Brief by Central Staff
Geography – October 1997 – Colorado Central Magazine
Back in our December, 1995, edition, George Sibley of Gunnison wrote about his geographic discovery: Headwaters Hump, a rather ordinary 11,862-foot protuberance south of Marshall Pass between Windy Peak and Antora Peak.
Despite its middling elevation, Headwaters Hump (our name; the USGS has no name for it, and George calls it Headwaters Hill or Madre de la Agua) has a distinction. It is the only mountain on this planet which drains into the three great rivers of the Southwest: Rio Grande, Colorado, and Arkansas.
On its east flank, water flows into Silver Creek and eventually the Arkansas. On the north side, trickles reach Marshall Creek, thence to Tomichi Creek, the Gunnison, and the Colorado. From the southern slopes, water seeps down to Middle Creek, then the Closed Basin in the upper San Luis Valley, and by federal edict, to the Rio Grande.
If you’re interested in seeing this for yourself, George will lead a hike on Saturday, Sept. 27, for his students at Western State College and other interested people, like Colorado Central readers.
“From the top of Marshall Pass, it is about a ten-mile round trip to the hill and back,” George advises. “The terrain is mostly relatively level, with no serious long climbs. It is also mostly dry with no reliable water sources.”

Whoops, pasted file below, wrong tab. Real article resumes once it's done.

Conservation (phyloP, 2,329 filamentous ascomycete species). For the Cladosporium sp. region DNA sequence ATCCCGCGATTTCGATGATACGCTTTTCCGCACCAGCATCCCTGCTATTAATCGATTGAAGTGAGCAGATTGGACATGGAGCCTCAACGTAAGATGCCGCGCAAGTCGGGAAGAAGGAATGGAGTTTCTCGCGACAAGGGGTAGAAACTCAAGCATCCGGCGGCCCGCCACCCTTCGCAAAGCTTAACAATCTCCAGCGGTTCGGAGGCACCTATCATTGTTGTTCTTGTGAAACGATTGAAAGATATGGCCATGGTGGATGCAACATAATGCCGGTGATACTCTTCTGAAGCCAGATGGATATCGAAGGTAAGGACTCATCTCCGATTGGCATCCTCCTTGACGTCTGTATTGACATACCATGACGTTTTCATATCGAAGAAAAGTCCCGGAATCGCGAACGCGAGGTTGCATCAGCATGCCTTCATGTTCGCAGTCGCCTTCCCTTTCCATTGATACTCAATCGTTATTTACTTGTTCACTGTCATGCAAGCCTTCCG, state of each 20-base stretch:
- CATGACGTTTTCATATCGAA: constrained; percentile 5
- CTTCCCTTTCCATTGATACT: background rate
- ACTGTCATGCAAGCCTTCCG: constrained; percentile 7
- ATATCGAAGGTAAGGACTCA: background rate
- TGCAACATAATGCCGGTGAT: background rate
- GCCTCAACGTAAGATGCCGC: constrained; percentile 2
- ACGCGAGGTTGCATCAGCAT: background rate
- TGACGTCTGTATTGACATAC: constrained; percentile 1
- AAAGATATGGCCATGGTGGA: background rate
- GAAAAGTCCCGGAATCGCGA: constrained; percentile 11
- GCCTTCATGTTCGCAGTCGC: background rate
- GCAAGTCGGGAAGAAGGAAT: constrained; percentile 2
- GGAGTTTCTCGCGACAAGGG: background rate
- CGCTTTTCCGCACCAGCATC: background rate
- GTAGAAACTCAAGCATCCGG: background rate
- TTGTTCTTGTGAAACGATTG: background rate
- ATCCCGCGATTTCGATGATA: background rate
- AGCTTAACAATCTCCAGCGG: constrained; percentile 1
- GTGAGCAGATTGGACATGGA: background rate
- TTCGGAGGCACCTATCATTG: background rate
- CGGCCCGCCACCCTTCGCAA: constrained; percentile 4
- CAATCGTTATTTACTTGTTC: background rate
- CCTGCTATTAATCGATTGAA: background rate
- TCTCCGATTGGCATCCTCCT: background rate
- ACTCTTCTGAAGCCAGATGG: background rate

The route follows the Colorado Trail, which is also the Continental Divide Trail on that section, so it’s on or near the Great Divide the whole way.
If you’re interested in this Headwaters Hike, call George at the college during business hours, 970-943-2055, or email him at firstname.lastname@example.org .
At least three other eminences in the Rockies are similar to Headwaters Hump because they drain into several major rivers.
They’re mentioned (though Headwaters Hump isn’t) in a superlative book, The Great Gates: The Story of the Rocky Mountain Passes, by Marshall Sprague. He calls them “pyramids,” and to quote Sprague further:
“Leadville stood — and stands — near the tip of the tallest of the three Rocky Mountain pyramids. Its altitude is 10,152 feet above sea level. Its windy valley below Tennessee and Frémont passes is an elbow of Mount Elbert, whose supreme summit is ten miles from Harrison Avenue. The South Platte, Arkansas, and Colorado rivers have sources within that ten-mile radius. The Leadville pyramid is three thousand feet higher than the Yellowstone Park pyramid, where the Missouri, Snake, and Green rivers begin. It is a mile higher than Canada’s Banff-Jasper pyramid, which contains glacier sources of the Columbia, Fraser, Athabaska, and Saskatchewan rivers.”